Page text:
A network of castles appears across the land. ibid.
Matilda: the first woman to make a claim to the English throne in her own right. Dr Helen Castor, She Wolves: England’s Early Queens I, BBC 2012
A handful of extraordinary women did attempt to rule medieval and Tudor England. ibid.
Matilda was the daughter of Henry I and granddaughter of William the Conqueror. ibid.
There was nothing explicit to say a woman couldn’t wear the crown. ibid.
Matilda might have given up on her marriage but her father hadn’t. ibid.
In 1135 ... Matilda stayed in Anjou with Geoffrey. ibid.
As soon as the news of her father’s death reached her Matilda made her first move to become queen. ibid.
While Matilda hesitated it was her cousin Stephen who seized the moment. Stephen was a powerful man and an effective soldier. ibid.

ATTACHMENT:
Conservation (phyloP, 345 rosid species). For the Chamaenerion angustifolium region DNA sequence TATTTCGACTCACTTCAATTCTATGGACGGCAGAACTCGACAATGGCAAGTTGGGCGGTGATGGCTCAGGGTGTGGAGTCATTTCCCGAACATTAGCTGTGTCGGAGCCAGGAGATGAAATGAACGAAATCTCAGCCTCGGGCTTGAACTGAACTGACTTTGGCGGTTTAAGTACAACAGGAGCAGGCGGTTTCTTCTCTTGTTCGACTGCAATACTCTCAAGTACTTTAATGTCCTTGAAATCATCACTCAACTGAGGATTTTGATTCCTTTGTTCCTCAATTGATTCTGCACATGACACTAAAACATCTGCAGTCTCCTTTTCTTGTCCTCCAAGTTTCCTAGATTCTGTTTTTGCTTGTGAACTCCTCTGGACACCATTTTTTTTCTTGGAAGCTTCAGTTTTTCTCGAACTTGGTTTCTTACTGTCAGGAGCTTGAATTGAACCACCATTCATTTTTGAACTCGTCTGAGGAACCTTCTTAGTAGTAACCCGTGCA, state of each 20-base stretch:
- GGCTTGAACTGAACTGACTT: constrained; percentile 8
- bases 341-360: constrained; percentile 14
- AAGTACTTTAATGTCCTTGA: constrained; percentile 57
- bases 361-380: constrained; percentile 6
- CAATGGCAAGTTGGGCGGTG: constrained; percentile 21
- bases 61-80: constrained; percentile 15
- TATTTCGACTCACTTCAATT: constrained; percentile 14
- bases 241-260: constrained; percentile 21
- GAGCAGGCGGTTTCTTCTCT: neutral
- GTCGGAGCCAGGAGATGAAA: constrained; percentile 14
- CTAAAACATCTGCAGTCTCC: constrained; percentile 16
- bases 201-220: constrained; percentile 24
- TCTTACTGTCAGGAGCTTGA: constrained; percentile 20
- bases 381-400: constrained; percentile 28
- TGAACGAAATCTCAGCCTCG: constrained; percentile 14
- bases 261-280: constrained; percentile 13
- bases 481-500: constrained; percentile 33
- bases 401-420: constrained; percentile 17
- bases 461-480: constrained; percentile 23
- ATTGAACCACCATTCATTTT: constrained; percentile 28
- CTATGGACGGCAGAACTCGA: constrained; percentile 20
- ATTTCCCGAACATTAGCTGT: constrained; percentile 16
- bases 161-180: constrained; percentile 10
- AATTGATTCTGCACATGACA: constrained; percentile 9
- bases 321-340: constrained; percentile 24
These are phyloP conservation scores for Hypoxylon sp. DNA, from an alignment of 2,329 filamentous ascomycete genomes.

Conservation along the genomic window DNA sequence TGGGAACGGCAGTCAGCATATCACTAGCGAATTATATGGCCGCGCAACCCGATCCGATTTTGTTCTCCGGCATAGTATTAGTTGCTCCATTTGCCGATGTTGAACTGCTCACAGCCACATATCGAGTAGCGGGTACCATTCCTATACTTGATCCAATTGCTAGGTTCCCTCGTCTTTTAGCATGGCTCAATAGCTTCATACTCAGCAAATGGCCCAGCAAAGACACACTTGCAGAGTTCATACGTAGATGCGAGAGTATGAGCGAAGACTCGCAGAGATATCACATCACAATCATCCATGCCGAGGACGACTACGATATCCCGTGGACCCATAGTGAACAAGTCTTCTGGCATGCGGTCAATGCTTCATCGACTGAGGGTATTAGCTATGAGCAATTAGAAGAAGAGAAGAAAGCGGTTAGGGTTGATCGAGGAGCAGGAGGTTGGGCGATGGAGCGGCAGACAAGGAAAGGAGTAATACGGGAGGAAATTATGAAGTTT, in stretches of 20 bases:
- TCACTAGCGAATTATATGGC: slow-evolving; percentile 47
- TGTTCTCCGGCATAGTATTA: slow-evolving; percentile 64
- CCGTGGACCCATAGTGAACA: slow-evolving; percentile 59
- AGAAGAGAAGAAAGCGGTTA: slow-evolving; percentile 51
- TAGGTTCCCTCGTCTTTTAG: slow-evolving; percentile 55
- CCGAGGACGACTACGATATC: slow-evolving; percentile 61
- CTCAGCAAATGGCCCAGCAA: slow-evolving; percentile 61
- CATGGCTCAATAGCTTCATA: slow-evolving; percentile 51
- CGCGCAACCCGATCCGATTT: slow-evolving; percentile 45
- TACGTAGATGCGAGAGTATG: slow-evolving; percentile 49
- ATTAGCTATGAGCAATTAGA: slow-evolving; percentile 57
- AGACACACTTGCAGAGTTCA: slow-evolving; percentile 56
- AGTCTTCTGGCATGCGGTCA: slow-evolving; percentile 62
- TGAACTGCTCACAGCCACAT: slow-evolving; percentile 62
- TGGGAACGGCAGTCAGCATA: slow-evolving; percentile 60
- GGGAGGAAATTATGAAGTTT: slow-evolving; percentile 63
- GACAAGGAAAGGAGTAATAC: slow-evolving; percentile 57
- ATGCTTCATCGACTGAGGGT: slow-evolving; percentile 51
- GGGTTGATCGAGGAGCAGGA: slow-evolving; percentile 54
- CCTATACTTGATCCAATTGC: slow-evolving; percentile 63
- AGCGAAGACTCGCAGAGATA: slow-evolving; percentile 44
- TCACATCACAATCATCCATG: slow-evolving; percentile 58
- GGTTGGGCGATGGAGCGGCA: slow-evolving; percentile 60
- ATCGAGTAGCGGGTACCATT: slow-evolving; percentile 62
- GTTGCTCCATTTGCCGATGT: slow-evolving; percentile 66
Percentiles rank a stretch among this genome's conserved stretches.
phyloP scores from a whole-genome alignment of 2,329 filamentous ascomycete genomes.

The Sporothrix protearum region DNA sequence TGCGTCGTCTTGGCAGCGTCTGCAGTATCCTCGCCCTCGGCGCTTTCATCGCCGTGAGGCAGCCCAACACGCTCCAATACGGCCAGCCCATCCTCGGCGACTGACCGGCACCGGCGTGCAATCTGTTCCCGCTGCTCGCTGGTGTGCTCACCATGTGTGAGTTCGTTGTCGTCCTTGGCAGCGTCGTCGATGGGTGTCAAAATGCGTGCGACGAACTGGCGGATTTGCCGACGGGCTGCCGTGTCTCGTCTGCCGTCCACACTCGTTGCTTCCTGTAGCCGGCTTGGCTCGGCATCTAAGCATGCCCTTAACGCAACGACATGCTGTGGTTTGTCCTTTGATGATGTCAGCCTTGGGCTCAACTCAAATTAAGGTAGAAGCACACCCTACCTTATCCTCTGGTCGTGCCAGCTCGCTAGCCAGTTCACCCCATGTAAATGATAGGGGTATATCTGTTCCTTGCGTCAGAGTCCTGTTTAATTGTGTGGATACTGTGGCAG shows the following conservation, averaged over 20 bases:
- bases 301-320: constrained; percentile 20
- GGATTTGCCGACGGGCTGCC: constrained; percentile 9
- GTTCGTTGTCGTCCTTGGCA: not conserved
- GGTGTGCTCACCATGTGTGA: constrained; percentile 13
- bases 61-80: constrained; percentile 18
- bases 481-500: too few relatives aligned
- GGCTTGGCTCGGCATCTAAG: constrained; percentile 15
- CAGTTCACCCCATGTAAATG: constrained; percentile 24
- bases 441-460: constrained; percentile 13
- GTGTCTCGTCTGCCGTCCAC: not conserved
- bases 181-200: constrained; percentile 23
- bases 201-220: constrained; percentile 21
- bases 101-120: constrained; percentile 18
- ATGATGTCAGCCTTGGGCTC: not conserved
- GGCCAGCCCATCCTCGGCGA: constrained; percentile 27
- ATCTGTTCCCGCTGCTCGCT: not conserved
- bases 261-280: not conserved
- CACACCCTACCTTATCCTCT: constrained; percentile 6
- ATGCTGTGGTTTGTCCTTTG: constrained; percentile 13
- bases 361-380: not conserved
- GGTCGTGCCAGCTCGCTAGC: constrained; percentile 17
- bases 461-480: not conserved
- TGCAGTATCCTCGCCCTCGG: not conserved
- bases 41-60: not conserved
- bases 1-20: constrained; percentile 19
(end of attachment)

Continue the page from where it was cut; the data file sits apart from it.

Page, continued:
Stephen’s masterstroke was his speedily arranged coronation. ibid.
Normandy had collapsed into anarchy and so had Stephen’s army. ibid.
All Matilda’s hopes of being crowned queen were trampled into the dirt along with the feast she had left behind. But things were about to get still worse. ibid.
If the she-wolf couldn’t wear the crown, her cub would. ibid.
Eleanor wasn’t typical in anything she did. ibid.
Eleanor made a particularly powerful match – her new husband was heir to the French throne. And within days of the wedding the old king died. Now at the age of only thirteen Eleanor was Queen of France. Wife of King Louis VII. ibid.
Louis and Eleanor had decided to go on Crusade. ibid.
In 1168 Eleanor went to govern the Dutch [Aquitaine] in her husband’s name. ibid.
Eleanor never had a claim to be a monarch in her own right but her children did. ibid.
She rebelled against her husband. ibid.
She was captured on the road by her husband’s forces. ibid.
Richard sent word that his mother should have the power of doing whatever she wished in the kingdom. ibid.